The Daily Illini

Spurlock museum hosts talk on Chicago philanthropist

The+woods+at+the+University-owned+Allerton+Park+are+about+20+minutes+off+campus.+Assistant+Opinions+editor+Jamie+says+this+is+a+great+location+for+a+quick+trip+before+graduation.
The woods at the University-owned Allerton Park are about 20 minutes off campus. Assistant Opinions editor Jamie says this is a great location for a quick trip before graduation.

The woods at the University-owned Allerton Park are about 20 minutes off campus. Assistant Opinions editor Jamie says this is a great location for a quick trip before graduation.

The Daily Illini File Photo

The Daily Illini File Photo

The woods at the University-owned Allerton Park are about 20 minutes off campus. Assistant Opinions editor Jamie says this is a great location for a quick trip before graduation.

By Haipei Wu, Staff Writer

As a part of its Thursday series, the Spurlock Museum is going to host a discussion on Robert Allerton from 4 to 5 p.m.

Allerton is the philanthropist who donated the 5,500-acre Allerton Park to the University in 1946.

In addition to donating his estate to the University as a park and retreat center, Allerton has donated to a number of hospitals and museums, as well as helping the fundraising effort in WWI and WWII, said Maureen Holtz, the guest speaker who has written two books on Allerton, including one biography.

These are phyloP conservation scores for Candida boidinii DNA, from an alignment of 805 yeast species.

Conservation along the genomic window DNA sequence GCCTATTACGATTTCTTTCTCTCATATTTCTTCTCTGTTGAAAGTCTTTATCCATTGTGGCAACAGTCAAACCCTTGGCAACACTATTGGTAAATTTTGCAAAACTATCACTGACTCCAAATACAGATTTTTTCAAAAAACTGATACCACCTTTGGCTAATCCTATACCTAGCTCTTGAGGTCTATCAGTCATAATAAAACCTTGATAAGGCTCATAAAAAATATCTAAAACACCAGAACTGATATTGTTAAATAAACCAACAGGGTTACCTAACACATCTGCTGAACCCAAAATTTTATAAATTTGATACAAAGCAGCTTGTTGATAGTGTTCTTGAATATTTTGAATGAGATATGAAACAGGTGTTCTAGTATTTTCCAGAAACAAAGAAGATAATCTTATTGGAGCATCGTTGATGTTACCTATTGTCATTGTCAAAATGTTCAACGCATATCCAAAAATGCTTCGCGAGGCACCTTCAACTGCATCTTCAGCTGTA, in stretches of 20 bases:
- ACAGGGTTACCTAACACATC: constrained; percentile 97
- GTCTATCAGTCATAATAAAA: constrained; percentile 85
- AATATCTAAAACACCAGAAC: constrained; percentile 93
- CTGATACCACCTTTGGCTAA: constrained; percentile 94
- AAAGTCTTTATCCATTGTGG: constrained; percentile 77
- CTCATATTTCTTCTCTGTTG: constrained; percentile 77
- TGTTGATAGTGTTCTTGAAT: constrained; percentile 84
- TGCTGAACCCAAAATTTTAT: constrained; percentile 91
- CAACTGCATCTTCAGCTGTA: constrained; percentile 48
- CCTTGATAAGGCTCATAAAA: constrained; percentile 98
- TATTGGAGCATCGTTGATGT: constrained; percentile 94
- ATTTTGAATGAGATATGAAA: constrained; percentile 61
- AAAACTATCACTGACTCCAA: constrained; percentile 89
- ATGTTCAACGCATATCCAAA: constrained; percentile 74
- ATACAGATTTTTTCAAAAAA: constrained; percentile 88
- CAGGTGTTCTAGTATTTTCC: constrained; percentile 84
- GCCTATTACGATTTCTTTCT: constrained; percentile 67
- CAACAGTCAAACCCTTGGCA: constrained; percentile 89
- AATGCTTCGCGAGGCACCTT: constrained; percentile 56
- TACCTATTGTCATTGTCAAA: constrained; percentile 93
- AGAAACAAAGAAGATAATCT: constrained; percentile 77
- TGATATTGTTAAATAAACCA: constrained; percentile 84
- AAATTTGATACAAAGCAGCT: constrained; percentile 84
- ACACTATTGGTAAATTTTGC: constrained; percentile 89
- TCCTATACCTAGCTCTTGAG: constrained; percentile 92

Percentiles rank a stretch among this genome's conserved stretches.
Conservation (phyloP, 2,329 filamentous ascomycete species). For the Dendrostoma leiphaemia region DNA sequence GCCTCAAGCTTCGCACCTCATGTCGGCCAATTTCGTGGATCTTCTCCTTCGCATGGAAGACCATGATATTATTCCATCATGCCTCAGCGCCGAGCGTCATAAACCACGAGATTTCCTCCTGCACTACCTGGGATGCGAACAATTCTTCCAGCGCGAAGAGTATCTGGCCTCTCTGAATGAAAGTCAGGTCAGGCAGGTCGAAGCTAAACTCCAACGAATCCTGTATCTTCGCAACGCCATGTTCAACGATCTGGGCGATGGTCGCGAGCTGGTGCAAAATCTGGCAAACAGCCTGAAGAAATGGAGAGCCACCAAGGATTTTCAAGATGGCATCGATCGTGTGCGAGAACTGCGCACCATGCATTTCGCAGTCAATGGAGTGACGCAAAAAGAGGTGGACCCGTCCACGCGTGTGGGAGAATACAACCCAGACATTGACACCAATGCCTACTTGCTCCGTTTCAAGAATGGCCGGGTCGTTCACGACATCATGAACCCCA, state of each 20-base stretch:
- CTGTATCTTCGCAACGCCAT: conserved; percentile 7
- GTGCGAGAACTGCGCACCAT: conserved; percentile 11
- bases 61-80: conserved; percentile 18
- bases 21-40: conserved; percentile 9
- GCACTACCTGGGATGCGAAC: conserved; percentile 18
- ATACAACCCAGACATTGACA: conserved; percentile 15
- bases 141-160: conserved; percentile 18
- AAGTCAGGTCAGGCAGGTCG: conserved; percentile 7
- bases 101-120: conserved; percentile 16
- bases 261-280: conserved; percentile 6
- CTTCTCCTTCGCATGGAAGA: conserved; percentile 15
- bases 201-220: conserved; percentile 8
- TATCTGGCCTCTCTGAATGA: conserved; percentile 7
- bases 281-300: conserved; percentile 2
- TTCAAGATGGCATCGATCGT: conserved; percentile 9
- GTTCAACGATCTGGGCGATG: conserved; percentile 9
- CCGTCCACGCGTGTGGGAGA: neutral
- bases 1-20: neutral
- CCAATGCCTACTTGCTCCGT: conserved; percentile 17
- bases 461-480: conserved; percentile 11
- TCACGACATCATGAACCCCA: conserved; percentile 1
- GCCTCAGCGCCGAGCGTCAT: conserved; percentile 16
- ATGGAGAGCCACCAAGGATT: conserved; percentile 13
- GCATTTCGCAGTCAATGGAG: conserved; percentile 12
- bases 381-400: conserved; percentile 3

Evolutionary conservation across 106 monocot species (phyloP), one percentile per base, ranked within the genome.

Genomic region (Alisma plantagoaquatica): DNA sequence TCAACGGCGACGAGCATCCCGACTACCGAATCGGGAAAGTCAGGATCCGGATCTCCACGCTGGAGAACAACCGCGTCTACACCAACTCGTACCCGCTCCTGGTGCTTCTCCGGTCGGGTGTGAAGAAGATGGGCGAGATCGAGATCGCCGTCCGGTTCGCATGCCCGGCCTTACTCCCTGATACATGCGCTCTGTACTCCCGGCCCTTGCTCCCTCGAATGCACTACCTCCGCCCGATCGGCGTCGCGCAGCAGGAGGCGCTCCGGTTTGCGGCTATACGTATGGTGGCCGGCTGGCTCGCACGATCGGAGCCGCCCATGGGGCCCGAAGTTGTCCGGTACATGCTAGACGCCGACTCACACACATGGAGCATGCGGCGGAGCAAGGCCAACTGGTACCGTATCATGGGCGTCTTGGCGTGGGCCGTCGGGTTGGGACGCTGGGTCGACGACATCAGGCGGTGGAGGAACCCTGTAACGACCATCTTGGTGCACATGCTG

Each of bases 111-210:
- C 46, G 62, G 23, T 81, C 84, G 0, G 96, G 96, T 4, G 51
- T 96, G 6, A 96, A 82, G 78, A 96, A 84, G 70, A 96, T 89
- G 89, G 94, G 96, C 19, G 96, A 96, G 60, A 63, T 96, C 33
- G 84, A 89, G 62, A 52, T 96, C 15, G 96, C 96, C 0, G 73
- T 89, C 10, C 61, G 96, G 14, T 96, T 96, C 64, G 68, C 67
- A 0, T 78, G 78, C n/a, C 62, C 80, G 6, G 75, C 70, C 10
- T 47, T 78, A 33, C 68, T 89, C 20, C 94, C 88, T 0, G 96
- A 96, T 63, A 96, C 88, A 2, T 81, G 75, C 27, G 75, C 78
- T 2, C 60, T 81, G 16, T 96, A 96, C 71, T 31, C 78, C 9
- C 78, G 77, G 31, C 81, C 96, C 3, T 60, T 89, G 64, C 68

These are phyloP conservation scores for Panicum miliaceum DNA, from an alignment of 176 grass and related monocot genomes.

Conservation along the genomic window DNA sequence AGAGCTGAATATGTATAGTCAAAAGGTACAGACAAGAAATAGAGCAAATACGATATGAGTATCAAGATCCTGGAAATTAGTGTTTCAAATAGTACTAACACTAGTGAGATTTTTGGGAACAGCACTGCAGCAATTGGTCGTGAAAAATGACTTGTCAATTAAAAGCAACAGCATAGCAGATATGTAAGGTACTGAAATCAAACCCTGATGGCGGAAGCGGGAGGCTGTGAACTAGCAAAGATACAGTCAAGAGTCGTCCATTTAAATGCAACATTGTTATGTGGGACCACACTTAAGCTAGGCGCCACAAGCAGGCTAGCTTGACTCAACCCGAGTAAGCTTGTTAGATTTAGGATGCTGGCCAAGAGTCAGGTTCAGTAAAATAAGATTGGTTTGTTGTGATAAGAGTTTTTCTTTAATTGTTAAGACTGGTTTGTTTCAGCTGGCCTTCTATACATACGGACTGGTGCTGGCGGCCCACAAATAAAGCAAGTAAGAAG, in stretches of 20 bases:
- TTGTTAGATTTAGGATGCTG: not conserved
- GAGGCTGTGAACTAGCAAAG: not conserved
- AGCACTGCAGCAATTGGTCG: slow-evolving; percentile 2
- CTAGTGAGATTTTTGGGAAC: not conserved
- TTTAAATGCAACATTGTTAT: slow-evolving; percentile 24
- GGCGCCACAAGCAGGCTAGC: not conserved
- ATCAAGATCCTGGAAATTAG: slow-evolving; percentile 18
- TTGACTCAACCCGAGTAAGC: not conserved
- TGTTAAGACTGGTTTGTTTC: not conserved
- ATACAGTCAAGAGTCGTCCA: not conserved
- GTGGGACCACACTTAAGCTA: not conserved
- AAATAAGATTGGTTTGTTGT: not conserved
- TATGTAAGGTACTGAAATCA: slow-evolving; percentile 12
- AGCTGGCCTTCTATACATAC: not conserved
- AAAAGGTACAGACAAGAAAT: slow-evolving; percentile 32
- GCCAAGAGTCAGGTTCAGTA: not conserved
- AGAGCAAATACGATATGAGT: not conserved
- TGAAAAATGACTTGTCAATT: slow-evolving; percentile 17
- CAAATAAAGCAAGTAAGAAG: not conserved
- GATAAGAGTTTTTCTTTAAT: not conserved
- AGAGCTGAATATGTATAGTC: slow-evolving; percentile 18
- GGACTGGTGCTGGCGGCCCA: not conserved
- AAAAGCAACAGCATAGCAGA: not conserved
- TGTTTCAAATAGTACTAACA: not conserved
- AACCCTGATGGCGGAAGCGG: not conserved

“Robert Allerton was a much more philanthropic person than people realize,” Holtz said. “I hope attendees come away with a lot more knowledge about his work and the cultural society with which he surrounded himself.”

Allerton was named “Chicago’s Richest Bachelor” by the Chicago Tribune in 1906. And, Holtz said he is recognized as the greatest living benefactor for the Art Institute of Chicago after donating thousands of collectibles to the museum.

“I hope that people learn enough about Allerton that they realize what a gem we have in Allerton Park being available to the public,” Holtz said. “I look forward to whatever questions attendees may have.”

Kim Sheahan, assistant director of education in Spurlock Museum, said she expects audiences from a variety of background.

“The great thing about this talk is that we think it will appeal to a number of audiences: people interested in Mr. Allerton, interested in the history of the University, interested in gardens and historic homes, and interested in the history of central Illinois, as well as people who have visited Allerton Park in the past and want to learn more about it,” Sheahan said.

Spurlock Museum’s Thursday series focuses on University-based topics, Sheahan said. The series is held in conjunction with the museum’s temporary exhibit “Knowledge at Work: The University of Illinois at 150″ to celebrate the history of the communities on campus.

The topics for the Thursday series are already planned for some upcoming months, including “Holy Alliance: The Influence of Religion at the University of Illinois” in June, the history of the University of Illinois Press in August and a panel discussion on the history of labor on campus in September.

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